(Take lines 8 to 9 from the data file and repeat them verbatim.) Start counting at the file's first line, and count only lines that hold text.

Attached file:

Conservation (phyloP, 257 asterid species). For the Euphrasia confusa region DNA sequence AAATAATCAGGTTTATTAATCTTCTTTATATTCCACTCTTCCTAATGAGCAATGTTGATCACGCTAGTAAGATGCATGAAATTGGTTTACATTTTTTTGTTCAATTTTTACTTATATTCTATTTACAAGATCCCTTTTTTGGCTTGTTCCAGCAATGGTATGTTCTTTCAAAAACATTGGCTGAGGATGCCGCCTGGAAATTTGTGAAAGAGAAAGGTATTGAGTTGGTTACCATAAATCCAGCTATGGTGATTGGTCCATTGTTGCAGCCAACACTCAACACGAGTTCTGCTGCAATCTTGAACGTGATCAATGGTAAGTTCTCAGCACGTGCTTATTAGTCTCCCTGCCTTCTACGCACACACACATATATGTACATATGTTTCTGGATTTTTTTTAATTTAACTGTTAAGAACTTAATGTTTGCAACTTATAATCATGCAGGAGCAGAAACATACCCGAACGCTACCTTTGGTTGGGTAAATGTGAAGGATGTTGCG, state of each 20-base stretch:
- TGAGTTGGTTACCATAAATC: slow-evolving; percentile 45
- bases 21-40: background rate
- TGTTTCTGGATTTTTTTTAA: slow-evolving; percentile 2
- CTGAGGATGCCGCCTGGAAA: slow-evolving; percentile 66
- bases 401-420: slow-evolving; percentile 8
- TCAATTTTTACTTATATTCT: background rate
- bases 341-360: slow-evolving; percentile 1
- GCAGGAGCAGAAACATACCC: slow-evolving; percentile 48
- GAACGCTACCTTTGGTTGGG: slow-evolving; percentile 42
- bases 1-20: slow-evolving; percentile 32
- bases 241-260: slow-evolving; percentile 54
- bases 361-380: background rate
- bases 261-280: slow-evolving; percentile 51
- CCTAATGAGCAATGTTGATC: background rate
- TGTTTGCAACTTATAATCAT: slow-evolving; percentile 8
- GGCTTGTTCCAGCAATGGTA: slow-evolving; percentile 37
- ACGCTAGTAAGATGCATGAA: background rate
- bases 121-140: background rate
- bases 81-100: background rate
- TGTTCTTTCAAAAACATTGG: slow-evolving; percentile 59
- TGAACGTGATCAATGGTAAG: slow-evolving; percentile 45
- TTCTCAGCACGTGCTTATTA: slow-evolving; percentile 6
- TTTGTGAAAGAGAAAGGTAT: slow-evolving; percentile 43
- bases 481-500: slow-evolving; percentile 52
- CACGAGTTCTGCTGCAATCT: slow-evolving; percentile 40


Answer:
- bases 341-360: slow-evolving; percentile 1
- GCAGGAGCAGAAACATACCC: slow-evolving; percentile 48